Jamie T’s second album in two years is a punk, rap, pop and hardcore tour de force
Old contemptables of Britpop find themselves propelled towards a time when they must play venue with comfy seats and No Smoking signs...
THE BOO RADLEYS are a case in point. When 'Wake Up, Boo!' propelled the foursome onto Fab FM Roadshows, few could have envisaged the disastrous consequences. Every time any of their subsequent releases stumbled in lower than Number Nine, it was perceived as a commercial catastrophe and anyway, all the rest of their songs were too 'insular' and 'miserable' to shake your Kellogg's to, weren't they?
All except for the urgent gesticulations of 'Free Huey' and 'What's In The Box (See What You Got)', obviously. Although in the context of this immaculately appointed studio by the Seine, both singles grate furiously on a casual night when sonic terrorism fails to make the agenda. For a start, MARTIN CARR is onstage sans shoes. For a second, the Boos are performing a high-profile Black Session for French radio. And for a third, this auditorium is ideal for a band who haven't played their home country of late, simply because they can't find the 'right' venue.
True, keyboard player ALI has been added, enabling the Boos to attempt to recreate the ever-increasing grandeur of their recordings (a job well done apart from some woeful brass effects during 'Lazarus'), but you can understand their collective confusion. Light years on from the superfuzzed days when they could merrily bash through a support slot with, oooh, DINOSAUR JR, The Boo Radleys inevitably - and possibly unwillingly - find themselves floating towards the time when they must tour venues with comfy seats and no-smoking signs. It's a theory heartily vindicated by these live renditions of 'Kingsize', 'From The Bench At Belvidere' and 'Adieu Clo Clo', not to mention the persistent, gentle mocking of Carr by a chirpy SICE.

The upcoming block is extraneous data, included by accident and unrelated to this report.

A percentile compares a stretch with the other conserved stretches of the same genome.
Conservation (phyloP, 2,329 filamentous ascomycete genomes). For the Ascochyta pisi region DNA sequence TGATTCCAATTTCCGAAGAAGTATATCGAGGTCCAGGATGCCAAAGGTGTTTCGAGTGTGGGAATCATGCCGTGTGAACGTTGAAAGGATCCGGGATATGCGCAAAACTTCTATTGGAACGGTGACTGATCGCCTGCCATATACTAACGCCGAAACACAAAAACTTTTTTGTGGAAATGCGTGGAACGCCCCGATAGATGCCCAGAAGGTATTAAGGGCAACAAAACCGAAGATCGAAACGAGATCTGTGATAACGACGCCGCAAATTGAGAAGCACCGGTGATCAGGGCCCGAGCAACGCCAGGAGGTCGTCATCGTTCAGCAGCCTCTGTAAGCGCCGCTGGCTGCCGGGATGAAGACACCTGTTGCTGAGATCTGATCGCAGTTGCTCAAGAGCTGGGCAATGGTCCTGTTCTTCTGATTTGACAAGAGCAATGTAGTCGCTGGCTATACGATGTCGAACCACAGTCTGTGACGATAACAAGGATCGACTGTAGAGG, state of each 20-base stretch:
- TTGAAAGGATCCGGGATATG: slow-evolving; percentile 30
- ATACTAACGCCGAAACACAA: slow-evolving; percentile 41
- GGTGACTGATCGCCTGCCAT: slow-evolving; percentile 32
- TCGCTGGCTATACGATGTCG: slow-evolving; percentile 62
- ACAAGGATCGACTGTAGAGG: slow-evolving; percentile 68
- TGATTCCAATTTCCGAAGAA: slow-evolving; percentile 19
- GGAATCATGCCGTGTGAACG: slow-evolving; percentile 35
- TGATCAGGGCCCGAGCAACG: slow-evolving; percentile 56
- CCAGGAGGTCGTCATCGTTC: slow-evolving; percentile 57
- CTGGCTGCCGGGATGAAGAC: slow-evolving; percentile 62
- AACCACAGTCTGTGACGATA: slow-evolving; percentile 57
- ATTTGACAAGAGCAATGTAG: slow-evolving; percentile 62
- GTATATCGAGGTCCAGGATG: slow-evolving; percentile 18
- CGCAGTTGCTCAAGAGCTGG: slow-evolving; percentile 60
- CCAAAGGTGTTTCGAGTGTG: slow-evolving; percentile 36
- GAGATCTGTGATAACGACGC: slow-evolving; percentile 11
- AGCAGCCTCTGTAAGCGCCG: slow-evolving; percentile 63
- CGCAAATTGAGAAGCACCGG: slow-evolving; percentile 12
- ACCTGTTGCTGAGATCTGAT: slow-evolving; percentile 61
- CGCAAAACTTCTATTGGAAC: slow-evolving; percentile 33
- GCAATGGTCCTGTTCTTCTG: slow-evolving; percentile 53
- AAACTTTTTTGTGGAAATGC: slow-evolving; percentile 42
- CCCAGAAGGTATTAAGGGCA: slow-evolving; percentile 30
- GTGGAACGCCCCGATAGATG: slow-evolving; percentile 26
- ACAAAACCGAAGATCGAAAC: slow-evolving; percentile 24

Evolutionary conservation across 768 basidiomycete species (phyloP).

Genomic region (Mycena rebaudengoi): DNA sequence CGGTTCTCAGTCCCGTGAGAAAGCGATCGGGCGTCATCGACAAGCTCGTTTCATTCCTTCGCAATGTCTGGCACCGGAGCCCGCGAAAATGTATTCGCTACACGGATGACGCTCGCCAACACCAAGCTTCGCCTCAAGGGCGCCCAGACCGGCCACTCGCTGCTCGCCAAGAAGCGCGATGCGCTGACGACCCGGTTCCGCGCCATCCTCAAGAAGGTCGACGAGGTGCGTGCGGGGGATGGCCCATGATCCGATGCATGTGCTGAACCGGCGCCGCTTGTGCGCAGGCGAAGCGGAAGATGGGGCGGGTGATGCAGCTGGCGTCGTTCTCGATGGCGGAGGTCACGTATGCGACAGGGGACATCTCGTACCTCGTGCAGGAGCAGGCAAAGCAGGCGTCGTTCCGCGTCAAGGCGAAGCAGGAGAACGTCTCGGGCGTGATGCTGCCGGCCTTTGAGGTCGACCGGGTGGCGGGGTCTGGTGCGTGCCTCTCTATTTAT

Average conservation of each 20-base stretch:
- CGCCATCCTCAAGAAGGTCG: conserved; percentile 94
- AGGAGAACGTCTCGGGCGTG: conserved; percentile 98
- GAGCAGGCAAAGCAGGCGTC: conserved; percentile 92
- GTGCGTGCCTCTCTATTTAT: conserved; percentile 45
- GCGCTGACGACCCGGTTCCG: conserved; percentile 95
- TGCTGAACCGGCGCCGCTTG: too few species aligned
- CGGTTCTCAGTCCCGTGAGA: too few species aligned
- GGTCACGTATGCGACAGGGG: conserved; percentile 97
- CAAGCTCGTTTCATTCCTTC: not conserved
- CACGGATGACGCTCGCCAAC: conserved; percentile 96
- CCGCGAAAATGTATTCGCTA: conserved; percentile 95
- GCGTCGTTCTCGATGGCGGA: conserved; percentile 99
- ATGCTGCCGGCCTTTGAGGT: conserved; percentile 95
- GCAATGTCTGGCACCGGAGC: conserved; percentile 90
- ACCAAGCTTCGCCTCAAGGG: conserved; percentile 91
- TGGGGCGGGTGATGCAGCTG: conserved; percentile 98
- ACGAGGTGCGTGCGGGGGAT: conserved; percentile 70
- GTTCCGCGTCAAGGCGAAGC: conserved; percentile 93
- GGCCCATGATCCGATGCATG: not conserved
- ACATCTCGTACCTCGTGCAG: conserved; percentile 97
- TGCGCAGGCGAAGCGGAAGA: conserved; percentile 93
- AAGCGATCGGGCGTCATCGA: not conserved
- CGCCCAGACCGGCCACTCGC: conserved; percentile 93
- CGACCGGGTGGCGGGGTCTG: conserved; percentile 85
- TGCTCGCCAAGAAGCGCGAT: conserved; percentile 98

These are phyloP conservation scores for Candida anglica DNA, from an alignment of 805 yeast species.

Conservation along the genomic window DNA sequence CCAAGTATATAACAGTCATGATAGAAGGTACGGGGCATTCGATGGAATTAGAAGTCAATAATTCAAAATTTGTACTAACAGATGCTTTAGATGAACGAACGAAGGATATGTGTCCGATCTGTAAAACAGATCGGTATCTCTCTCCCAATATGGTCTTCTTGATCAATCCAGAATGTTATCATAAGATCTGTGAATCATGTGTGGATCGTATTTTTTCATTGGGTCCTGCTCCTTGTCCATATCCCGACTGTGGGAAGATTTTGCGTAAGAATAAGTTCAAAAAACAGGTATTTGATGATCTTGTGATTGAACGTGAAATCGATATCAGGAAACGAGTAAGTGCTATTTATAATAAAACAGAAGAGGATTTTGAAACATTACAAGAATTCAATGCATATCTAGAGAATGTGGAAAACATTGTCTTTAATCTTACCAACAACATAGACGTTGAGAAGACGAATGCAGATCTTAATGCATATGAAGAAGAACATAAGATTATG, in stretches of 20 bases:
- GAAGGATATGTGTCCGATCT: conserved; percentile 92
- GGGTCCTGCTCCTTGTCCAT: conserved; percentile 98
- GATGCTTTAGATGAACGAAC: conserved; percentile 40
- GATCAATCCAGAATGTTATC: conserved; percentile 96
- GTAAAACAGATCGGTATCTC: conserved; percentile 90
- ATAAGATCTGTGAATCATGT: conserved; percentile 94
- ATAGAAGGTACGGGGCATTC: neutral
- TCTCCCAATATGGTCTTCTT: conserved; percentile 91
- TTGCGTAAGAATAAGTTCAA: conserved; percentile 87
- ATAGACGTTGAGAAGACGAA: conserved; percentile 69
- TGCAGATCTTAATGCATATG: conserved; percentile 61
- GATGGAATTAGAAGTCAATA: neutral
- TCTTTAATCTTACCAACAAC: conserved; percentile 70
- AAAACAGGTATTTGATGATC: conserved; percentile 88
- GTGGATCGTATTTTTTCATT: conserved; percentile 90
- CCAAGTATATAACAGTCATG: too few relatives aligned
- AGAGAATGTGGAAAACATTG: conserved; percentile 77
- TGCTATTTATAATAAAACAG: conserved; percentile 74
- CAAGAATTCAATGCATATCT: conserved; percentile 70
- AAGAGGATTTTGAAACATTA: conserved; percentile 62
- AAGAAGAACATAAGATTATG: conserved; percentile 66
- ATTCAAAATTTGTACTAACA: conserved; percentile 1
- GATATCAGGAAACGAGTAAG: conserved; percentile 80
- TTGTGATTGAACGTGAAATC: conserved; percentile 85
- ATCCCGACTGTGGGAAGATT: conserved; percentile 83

You get old. You become confused. But as long as your knees are fine, you've still got a job to do. Quite how much longer The Boo Radleys actually want to continue running their little hearts out is open to conjecture however.
Character studies and ready melodies abound in the latest record by the Oxford quartet
A battle-like record where fear and dread rule
Another gripping Pedro Almodóvar mystery, full of vibrant visuals and emotional revelations
The Californian succeeds, once again, in exposing the ugliness of mankind. It’ll get under your skin